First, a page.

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Settling a heated pandemic-era debate between Gov. Greg Abbott and leaders of the state’s major urban areas, the Texas Supreme Court ruled Friday that the governor had the legal authority to forbid local officials from requiring residents to wear masks in order to slow the spread of COVID-19.
As a contagious form of the virus raged in summer 2021 and threatened to push hospitals to the brink of their capacity limits, several local leaders put in place their own orders mandating that residents wear masks in certain public settings like businesses and schools — in defiance of Abbott’s own emergency order banning such masking rules.
City and county officials balked at Abbott using his emergency powers to block public health measures intended to respond to the emergency. But the court ruled that state law gives Abbott the authority to do just that.
“We hold that, during a declared disaster, the Governor has the lawful authority to prohibit local officials from imposing mask requirements in response to a contagious disease,” Justice Jimmy Blacklock wrote in an opinion handed down Friday morning.
The court’s ruling is largely moot given that state lawmakers banned local governments this year from requiring masks, vaccines or business shutdowns should COVID-19 flare up again. Abbott let his emergency order — thought to be the last statewide emergency order in the entire country — expire in June after legislators passed the new law, which takes effect Sept. 1. The Biden administration also declared the end to the nation’s COVID-19 emergency in April.
The ruling, however, gives Abbott a significant win in the courts amid ongoing tension between Republican leaders in Austin and cities, typically managed by Democrats.
"It is disappointing and dangerous —but not surprising — that the Texas Supreme Court yielded to the state's partisan political fight against local governments, ruling that the governor's emergency powers can be used to prevent local officials from actually dealing with emergencies," San Antonio Mayor Ron Nirenberg said.
And it answers a two-year-old debate: whether Abbott overstepped his authority by banning local leaders from enacting their own mask mandates during a public health emergency.
“The opinion is very clear that the decisions of the governor will prevail over decisions of all local authorities in any disaster,” said Doug Alexander, a lawyer representing Dallas County Judge Clay Jenkins in the case.
Though the court sided with Abbott on local masking rules and his authority to override local emergency protections, Harris County Attorney Christian Menefee said it was some comfort that they also said the governor doesn't have "unlimited" authority to suspend laws during a disaster.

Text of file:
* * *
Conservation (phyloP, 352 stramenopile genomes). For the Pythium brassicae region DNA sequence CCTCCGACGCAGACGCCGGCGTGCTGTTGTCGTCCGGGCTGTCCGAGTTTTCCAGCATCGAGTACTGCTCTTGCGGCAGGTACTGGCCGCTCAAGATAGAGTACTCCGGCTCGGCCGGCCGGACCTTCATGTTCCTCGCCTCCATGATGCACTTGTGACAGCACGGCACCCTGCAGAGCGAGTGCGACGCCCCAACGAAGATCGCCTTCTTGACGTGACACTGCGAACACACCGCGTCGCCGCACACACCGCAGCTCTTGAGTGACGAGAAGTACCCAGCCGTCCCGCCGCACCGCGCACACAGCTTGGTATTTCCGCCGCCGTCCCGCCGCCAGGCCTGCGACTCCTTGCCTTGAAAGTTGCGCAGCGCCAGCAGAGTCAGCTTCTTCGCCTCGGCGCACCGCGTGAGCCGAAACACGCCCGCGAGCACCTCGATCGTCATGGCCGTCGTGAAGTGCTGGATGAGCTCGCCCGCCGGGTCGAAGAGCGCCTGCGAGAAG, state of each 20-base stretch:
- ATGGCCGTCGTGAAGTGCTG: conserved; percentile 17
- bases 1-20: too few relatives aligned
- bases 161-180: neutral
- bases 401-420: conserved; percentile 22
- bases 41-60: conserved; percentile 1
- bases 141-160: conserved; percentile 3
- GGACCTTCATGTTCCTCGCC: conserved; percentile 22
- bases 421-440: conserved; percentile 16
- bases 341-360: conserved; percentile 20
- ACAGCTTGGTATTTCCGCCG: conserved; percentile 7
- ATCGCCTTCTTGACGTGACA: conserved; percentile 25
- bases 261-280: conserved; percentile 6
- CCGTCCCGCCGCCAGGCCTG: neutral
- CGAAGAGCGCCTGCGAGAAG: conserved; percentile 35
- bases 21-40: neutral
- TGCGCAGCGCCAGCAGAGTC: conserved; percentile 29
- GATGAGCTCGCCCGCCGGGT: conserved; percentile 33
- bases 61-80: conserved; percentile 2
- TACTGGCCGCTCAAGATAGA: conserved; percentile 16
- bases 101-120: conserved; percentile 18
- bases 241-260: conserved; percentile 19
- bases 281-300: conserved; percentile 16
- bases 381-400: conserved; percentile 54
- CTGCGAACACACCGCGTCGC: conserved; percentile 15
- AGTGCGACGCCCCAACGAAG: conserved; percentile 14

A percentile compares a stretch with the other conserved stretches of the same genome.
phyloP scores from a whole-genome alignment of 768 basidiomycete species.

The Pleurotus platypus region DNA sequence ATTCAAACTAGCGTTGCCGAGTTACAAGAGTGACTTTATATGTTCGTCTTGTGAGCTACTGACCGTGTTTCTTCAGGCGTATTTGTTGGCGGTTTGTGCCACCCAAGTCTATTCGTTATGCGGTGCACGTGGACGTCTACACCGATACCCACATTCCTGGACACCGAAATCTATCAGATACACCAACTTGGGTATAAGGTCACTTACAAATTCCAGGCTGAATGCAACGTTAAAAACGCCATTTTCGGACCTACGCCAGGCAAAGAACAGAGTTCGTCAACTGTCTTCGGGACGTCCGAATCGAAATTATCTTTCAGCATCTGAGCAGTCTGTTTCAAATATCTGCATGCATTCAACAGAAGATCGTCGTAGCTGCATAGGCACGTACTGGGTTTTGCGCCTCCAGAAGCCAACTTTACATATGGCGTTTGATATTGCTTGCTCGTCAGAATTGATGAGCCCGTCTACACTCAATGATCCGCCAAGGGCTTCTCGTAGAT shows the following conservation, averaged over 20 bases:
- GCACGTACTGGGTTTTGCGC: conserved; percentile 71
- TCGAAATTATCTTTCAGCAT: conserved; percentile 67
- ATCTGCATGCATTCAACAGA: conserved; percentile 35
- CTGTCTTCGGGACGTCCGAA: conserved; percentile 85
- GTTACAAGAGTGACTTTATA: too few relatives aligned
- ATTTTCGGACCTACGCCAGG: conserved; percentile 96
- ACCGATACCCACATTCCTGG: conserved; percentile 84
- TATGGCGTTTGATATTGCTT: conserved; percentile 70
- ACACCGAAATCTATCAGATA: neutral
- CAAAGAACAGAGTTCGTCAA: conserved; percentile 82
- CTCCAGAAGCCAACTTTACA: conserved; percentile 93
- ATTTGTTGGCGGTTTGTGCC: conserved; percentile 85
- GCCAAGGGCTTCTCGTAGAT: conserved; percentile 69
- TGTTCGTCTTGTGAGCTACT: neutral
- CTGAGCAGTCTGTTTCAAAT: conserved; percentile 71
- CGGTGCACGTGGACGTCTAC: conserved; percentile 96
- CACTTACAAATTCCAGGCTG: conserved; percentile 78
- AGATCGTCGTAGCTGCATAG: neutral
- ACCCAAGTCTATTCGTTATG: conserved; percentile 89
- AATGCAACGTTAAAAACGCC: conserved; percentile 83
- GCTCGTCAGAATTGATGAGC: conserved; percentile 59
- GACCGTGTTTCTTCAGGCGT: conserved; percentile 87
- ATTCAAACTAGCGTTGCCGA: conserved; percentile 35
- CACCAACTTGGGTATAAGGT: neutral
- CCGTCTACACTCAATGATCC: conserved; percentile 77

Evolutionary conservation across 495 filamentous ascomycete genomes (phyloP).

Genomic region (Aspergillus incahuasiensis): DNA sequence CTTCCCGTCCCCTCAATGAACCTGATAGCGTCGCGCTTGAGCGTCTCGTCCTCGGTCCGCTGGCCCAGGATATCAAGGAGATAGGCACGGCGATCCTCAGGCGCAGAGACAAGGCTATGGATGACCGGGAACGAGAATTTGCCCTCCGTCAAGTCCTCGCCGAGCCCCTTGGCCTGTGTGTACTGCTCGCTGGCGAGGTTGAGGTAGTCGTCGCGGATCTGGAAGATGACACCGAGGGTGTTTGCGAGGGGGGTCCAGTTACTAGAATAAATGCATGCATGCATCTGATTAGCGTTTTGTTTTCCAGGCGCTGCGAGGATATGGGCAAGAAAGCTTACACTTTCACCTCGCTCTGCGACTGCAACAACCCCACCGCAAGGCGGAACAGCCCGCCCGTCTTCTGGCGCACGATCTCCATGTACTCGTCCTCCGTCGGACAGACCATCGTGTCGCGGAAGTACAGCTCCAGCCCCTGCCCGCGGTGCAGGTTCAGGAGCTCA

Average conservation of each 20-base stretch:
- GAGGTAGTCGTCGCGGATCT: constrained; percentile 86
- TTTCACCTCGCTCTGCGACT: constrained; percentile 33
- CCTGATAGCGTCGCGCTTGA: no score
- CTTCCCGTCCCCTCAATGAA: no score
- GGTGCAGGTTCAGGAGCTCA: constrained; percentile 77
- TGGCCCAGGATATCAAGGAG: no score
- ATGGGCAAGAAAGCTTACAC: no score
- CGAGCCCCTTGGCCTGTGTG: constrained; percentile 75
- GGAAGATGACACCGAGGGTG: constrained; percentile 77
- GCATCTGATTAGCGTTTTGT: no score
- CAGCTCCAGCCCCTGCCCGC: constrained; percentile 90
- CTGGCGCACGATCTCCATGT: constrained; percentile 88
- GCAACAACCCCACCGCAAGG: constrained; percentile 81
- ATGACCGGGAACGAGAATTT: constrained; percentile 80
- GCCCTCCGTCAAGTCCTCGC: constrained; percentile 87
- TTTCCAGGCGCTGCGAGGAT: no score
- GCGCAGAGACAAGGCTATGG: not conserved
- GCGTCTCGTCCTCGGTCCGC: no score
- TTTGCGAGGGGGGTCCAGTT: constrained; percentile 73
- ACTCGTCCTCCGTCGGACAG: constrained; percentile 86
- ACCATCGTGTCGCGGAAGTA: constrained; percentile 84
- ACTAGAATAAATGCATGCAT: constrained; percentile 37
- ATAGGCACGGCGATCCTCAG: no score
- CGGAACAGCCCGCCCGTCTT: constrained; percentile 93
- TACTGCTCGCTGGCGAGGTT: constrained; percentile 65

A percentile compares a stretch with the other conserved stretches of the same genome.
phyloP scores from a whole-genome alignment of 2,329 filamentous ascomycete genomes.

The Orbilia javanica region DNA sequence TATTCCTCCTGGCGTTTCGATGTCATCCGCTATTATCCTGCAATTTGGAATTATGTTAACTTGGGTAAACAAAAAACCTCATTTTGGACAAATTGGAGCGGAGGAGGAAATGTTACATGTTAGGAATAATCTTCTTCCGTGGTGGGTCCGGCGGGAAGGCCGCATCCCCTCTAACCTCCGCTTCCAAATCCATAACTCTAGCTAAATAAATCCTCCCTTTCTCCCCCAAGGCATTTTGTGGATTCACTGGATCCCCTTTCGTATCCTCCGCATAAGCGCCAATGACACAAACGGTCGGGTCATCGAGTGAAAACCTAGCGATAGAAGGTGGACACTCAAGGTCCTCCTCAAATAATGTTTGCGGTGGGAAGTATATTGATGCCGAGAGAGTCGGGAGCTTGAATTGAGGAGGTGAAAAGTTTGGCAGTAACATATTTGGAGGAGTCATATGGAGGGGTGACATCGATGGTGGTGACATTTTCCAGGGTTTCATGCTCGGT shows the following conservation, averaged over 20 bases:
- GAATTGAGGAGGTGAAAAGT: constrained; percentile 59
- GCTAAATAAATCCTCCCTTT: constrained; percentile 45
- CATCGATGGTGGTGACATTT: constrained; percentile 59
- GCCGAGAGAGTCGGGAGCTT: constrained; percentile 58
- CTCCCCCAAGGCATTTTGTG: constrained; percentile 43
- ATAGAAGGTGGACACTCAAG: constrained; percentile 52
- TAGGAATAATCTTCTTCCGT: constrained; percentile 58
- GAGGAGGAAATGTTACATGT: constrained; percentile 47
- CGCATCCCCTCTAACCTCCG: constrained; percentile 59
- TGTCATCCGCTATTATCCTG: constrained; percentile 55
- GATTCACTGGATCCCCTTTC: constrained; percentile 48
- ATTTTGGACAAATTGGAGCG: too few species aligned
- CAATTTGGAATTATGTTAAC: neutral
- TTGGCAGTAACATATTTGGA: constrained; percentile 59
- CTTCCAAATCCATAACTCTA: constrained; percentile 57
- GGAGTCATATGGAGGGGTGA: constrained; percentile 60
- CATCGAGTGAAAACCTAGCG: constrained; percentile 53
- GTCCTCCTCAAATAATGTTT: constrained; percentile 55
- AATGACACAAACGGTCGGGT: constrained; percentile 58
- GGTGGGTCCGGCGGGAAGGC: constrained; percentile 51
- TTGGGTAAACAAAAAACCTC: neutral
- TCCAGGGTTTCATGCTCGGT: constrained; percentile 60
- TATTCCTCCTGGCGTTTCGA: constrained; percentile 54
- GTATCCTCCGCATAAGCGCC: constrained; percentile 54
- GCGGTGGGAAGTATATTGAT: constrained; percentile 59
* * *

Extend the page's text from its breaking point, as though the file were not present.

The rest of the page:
"As state officials continue to take aim at Harris County and other large urban centers, we will not back down," Menefee said in a statement. "You can rest assured that the Texas Supreme Court will have more opportunities to consider whether state officials are overreaching."
Facing pressure from his right to drop the statewide mask mandate he enacted in the early months of the pandemic, Abbott lifted the mandate in March 2021. Months later, he put another order in place that sapped cities, counties and school districts of the power to enact their own local mask rules.
But as the virus surged in the form of the contagious delta variant and threatened to push hospitals to the brink that summer — all as students too young to get vaccinated were slated to return to the classroom after more than a year of remote learning — local officials rebelled against Abbott and enacted their own masking orders.
Among them were Jenkins, Nirenberg, Harris County Judge Lina Hidalgo, and then-Bexar County Judge Nelson Wolff who each put in place their own masking rules for certain public settings and later sued Abbott and now-suspended Attorney General Ken Paxton to stop them from enforcing the rules.
Abbott’s authority under the Texas Disaster Act — which grants the governor as well as the heads of cities and counties emergency powers in case of disasters like hurricanes and pandemics — did not give him the authority to stop locals from putting their own public health measures in place, they argued.
But justices were unswayed by those arguments. In an opinion written by Blacklock, the court ruled the state has the final say in how to manage an emergency response and “the orders of local officials about contagious-disease response must yield to conflicting orders at the state level, including the Governor’s orders during a declared disaster.”
“The temptation to relinquish our enduring legacy of constitutional government is strongest in the face of life-threatening emergencies like the recent pandemic,” Blacklock wrote in the court’s ruling. “In times like these, when calls for robust, expedient government action may sound more urgent than calls for proper constitutional process, adherence to our Constitution is more necessary than ever.”
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